I came into David Ayers Bright with high hopes. I really wanted this to be good but by the first act I was certain that ‘okay’ was all we were going to muster out.
Writer Max Landis presents interesting concepts but he seems to have problems letting a joke fade gracefully. There were several moments where I found myself urging the characters to move forward past a particular bit that was well and fully dead. There were also several good lines that were delivered in odd places, almost as if he really didn’t have anywhere to put them narrative-wise but was determined not to leave them out. I thought they could have expanded on why the Orcs seemed to have gravitated towards hip-hop culture and what…exactly made the Elves “better” than everyone else. Though perhaps that aspect was determined simply by their physical prowess? Seems unlikely, perhaps ‘Bright’ is a metaphorical substitute for high IQ. Elves have more Brights…thus Elves are better, seems simplistic. At any rate, diving into this a bit more would have made it seem less of a gimmicky social commentary and actually have logistical narrative reasoning.
David Ayers direction remains a thing of curious inspection. I thought the mystical elements were handled quite well, in fact, the action sequences with the “Evil Elves” was probably the best I’ve seen from him. However, contrast this with several scenes where gang leaders engage in spectacularly horrendous monologues (Sorry Max) and the film comes screaching to a halt. Perhaps it’s unfair to lay these duds at the feet of Ayer but the direction does very little to keep the eye entertained as these inviduals ramble on and on. Given this evidence…with a good script, I think Ayers could probably do well with a Sword and Sorcery Movie. Food for thought.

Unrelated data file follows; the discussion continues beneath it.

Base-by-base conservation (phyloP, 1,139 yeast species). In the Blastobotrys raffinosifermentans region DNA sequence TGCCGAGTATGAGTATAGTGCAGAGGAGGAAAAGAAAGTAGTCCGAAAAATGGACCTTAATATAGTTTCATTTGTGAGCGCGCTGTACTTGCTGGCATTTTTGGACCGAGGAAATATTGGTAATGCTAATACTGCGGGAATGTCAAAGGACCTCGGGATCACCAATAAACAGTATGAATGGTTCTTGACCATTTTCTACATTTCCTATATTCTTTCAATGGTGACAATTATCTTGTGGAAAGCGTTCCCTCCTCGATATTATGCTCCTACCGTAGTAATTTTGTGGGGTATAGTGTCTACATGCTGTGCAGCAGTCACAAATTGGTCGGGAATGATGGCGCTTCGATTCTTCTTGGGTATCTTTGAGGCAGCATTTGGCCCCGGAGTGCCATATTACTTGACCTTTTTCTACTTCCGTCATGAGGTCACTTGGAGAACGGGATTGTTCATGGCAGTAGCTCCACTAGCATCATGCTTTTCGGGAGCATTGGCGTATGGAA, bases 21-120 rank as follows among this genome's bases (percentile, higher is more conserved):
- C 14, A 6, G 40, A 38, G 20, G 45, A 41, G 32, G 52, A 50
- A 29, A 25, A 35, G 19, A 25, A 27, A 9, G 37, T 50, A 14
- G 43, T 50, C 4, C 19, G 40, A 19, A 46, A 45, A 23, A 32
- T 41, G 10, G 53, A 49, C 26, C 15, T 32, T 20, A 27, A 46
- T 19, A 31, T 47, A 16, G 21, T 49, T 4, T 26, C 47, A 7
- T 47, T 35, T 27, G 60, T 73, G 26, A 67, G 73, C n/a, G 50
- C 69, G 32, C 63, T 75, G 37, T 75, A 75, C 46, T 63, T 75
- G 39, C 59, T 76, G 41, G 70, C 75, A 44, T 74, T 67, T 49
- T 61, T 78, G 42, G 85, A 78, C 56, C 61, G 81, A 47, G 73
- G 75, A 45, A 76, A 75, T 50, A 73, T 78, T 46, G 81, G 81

Will Smith was more or less Will Smith, but that’s okay. He had several good one liners and made good use of them. There’s a hospital scene near the end that works very well in large part because of Will’s mannerisms. I think that Joel Edgerton, who played Jakoby, did the best he could with what he was given…but he was given a slew of bad lines. The majority of the comedy that was laid at his feet was horrible. Things worked much better for him during the action scenes and when he was tasked with being serious. Virtually every scene with Noomi Rapace is electrifying. Her emotional intensity and physicality is nothing short of breathtaking. It’s always a pleasure to watch someone like that throw themselves into their work. Lucy Fry who played Tikka seemed to be channeling Milla Jovovich’s character from the Fifth Element…essentially a fish out of water. What I don’t understand is why. All the other Elves seemed to be more than comfortable with their surroundings. Did she spend her life locked up in a disappointments room? This was never made clear for me. But for what it’s worth she did a fine job playing bewildered and scared.
Overall the film is hampered by poor dialogue and missed opportunities. It has a few ‘Bright’ moments but they are not enough to pull it from being another buddy cop film laced with a bit too ‘on-the-nose’ social commentary. These elements act as a heavy anchor weighing the film down and preventing it from ever achieving anything close to greatness.
3 out of 5 stars